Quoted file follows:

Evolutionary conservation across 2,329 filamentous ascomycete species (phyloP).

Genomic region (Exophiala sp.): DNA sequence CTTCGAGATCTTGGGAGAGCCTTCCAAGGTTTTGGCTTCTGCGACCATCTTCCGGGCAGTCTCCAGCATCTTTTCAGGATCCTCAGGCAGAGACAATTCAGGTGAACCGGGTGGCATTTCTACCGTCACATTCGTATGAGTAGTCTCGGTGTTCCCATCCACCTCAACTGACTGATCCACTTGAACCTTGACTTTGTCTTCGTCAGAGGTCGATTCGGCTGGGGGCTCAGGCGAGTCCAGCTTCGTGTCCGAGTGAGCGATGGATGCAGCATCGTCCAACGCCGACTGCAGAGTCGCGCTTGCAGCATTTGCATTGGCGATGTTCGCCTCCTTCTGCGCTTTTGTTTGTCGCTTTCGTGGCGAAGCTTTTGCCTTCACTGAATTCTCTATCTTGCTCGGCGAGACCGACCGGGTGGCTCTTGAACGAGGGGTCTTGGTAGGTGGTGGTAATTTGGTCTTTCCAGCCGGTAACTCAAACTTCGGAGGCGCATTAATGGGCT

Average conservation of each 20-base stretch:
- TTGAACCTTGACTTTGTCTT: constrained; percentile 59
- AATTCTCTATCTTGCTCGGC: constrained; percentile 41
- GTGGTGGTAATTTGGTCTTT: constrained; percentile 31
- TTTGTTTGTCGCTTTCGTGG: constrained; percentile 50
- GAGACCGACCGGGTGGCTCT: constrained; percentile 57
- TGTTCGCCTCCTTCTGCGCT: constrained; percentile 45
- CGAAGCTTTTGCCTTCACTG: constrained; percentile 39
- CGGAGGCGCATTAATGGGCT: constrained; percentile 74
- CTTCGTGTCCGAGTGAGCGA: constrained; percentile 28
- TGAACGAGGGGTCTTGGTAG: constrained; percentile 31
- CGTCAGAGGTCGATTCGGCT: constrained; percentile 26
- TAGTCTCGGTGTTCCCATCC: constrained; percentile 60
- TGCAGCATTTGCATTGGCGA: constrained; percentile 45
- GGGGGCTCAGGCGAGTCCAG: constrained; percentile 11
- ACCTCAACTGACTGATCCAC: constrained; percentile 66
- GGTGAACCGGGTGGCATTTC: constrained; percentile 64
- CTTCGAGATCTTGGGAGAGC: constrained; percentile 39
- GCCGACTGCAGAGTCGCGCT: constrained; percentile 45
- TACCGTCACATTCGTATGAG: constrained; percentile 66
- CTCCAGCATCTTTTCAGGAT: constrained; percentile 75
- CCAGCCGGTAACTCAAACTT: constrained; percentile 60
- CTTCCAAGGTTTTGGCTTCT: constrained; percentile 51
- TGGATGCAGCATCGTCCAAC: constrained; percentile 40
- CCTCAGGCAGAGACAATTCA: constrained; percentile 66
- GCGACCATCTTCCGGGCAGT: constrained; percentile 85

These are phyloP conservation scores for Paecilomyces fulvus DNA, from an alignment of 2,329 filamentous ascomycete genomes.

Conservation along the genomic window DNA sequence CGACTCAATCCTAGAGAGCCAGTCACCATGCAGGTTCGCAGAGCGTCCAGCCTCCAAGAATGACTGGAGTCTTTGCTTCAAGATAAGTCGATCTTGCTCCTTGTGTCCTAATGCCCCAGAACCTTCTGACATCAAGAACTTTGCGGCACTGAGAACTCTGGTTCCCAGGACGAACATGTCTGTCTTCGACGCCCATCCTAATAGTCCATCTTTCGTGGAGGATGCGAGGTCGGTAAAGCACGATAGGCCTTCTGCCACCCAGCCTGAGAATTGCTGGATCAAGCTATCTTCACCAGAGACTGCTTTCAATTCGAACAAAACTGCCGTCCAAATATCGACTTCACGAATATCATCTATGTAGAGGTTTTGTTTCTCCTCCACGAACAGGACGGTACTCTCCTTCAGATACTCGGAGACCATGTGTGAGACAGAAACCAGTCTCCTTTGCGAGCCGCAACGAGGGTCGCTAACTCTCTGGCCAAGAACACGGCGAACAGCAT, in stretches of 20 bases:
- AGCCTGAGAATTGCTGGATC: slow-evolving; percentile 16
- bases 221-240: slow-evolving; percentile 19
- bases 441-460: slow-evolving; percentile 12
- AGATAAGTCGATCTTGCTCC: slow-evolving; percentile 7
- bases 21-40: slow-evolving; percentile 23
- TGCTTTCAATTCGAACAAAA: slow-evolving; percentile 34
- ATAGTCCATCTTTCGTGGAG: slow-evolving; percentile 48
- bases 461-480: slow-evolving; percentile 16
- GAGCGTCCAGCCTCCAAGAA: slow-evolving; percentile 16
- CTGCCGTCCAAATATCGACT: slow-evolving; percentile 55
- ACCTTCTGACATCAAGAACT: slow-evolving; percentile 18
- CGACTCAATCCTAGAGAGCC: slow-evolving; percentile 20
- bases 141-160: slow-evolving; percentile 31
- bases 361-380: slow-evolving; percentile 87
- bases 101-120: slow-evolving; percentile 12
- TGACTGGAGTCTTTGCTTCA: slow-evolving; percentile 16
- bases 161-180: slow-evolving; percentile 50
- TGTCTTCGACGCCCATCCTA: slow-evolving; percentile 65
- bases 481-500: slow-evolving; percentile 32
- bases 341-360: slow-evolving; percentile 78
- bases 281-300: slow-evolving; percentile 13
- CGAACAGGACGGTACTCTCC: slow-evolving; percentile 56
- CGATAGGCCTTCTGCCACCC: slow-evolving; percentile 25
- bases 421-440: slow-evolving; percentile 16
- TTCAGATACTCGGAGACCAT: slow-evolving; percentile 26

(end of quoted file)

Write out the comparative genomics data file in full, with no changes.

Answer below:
Evolutionary conservation across 2,329 filamentous ascomycete species (phyloP).

Genomic region (Exophiala sp.): DNA sequence CTTCGAGATCTTGGGAGAGCCTTCCAAGGTTTTGGCTTCTGCGACCATCTTCCGGGCAGTCTCCAGCATCTTTTCAGGATCCTCAGGCAGAGACAATTCAGGTGAACCGGGTGGCATTTCTACCGTCACATTCGTATGAGTAGTCTCGGTGTTCCCATCCACCTCAACTGACTGATCCACTTGAACCTTGACTTTGTCTTCGTCAGAGGTCGATTCGGCTGGGGGCTCAGGCGAGTCCAGCTTCGTGTCCGAGTGAGCGATGGATGCAGCATCGTCCAACGCCGACTGCAGAGTCGCGCTTGCAGCATTTGCATTGGCGATGTTCGCCTCCTTCTGCGCTTTTGTTTGTCGCTTTCGTGGCGAAGCTTTTGCCTTCACTGAATTCTCTATCTTGCTCGGCGAGACCGACCGGGTGGCTCTTGAACGAGGGGTCTTGGTAGGTGGTGGTAATTTGGTCTTTCCAGCCGGTAACTCAAACTTCGGAGGCGCATTAATGGGCT

Average conservation of each 20-base stretch:
- TTGAACCTTGACTTTGTCTT: constrained; percentile 59
- AATTCTCTATCTTGCTCGGC: constrained; percentile 41
- GTGGTGGTAATTTGGTCTTT: constrained; percentile 31
- TTTGTTTGTCGCTTTCGTGG: constrained; percentile 50
- GAGACCGACCGGGTGGCTCT: constrained; percentile 57
- TGTTCGCCTCCTTCTGCGCT: constrained; percentile 45
- CGAAGCTTTTGCCTTCACTG: constrained; percentile 39
- CGGAGGCGCATTAATGGGCT: constrained; percentile 74
- CTTCGTGTCCGAGTGAGCGA: constrained; percentile 28
- TGAACGAGGGGTCTTGGTAG: constrained; percentile 31
- CGTCAGAGGTCGATTCGGCT: constrained; percentile 26
- TAGTCTCGGTGTTCCCATCC: constrained; percentile 60
- TGCAGCATTTGCATTGGCGA: constrained; percentile 45
- GGGGGCTCAGGCGAGTCCAG: constrained; percentile 11
- ACCTCAACTGACTGATCCAC: constrained; percentile 66
- GGTGAACCGGGTGGCATTTC: constrained; percentile 64
- CTTCGAGATCTTGGGAGAGC: constrained; percentile 39
- GCCGACTGCAGAGTCGCGCT: constrained; percentile 45
- TACCGTCACATTCGTATGAG: constrained; percentile 66
- CTCCAGCATCTTTTCAGGAT: constrained; percentile 75
- CCAGCCGGTAACTCAAACTT: constrained; percentile 60
- CTTCCAAGGTTTTGGCTTCT: constrained; percentile 51
- TGGATGCAGCATCGTCCAAC: constrained; percentile 40
- CCTCAGGCAGAGACAATTCA: constrained; percentile 66
- GCGACCATCTTCCGGGCAGT: constrained; percentile 85

These are phyloP conservation scores for Paecilomyces fulvus DNA, from an alignment of 2,329 filamentous ascomycete genomes.

Conservation along the genomic window DNA sequence CGACTCAATCCTAGAGAGCCAGTCACCATGCAGGTTCGCAGAGCGTCCAGCCTCCAAGAATGACTGGAGTCTTTGCTTCAAGATAAGTCGATCTTGCTCCTTGTGTCCTAATGCCCCAGAACCTTCTGACATCAAGAACTTTGCGGCACTGAGAACTCTGGTTCCCAGGACGAACATGTCTGTCTTCGACGCCCATCCTAATAGTCCATCTTTCGTGGAGGATGCGAGGTCGGTAAAGCACGATAGGCCTTCTGCCACCCAGCCTGAGAATTGCTGGATCAAGCTATCTTCACCAGAGACTGCTTTCAATTCGAACAAAACTGCCGTCCAAATATCGACTTCACGAATATCATCTATGTAGAGGTTTTGTTTCTCCTCCACGAACAGGACGGTACTCTCCTTCAGATACTCGGAGACCATGTGTGAGACAGAAACCAGTCTCCTTTGCGAGCCGCAACGAGGGTCGCTAACTCTCTGGCCAAGAACACGGCGAACAGCAT, in stretches of 20 bases:
- AGCCTGAGAATTGCTGGATC: slow-evolving; percentile 16
- bases 221-240: slow-evolving; percentile 19
- bases 441-460: slow-evolving; percentile 12
- AGATAAGTCGATCTTGCTCC: slow-evolving; percentile 7
- bases 21-40: slow-evolving; percentile 23
- TGCTTTCAATTCGAACAAAA: slow-evolving; percentile 34
- ATAGTCCATCTTTCGTGGAG: slow-evolving; percentile 48
- bases 461-480: slow-evolving; percentile 16
- GAGCGTCCAGCCTCCAAGAA: slow-evolving; percentile 16
- CTGCCGTCCAAATATCGACT: slow-evolving; percentile 55
- ACCTTCTGACATCAAGAACT: slow-evolving; percentile 18
- CGACTCAATCCTAGAGAGCC: slow-evolving; percentile 20
- bases 141-160: slow-evolving; percentile 31
- bases 361-380: slow-evolving; percentile 87
- bases 101-120: slow-evolving; percentile 12
- TGACTGGAGTCTTTGCTTCA: slow-evolving; percentile 16
- bases 161-180: slow-evolving; percentile 50
- TGTCTTCGACGCCCATCCTA: slow-evolving; percentile 65
- bases 481-500: slow-evolving; percentile 32
- bases 341-360: slow-evolving; percentile 78
- bases 281-300: slow-evolving; percentile 13
- CGAACAGGACGGTACTCTCC: slow-evolving; percentile 56
- CGATAGGCCTTCTGCCACCC: slow-evolving; percentile 25
- bases 421-440: slow-evolving; percentile 16
- TTCAGATACTCGGAGACCAT: slow-evolving; percentile 26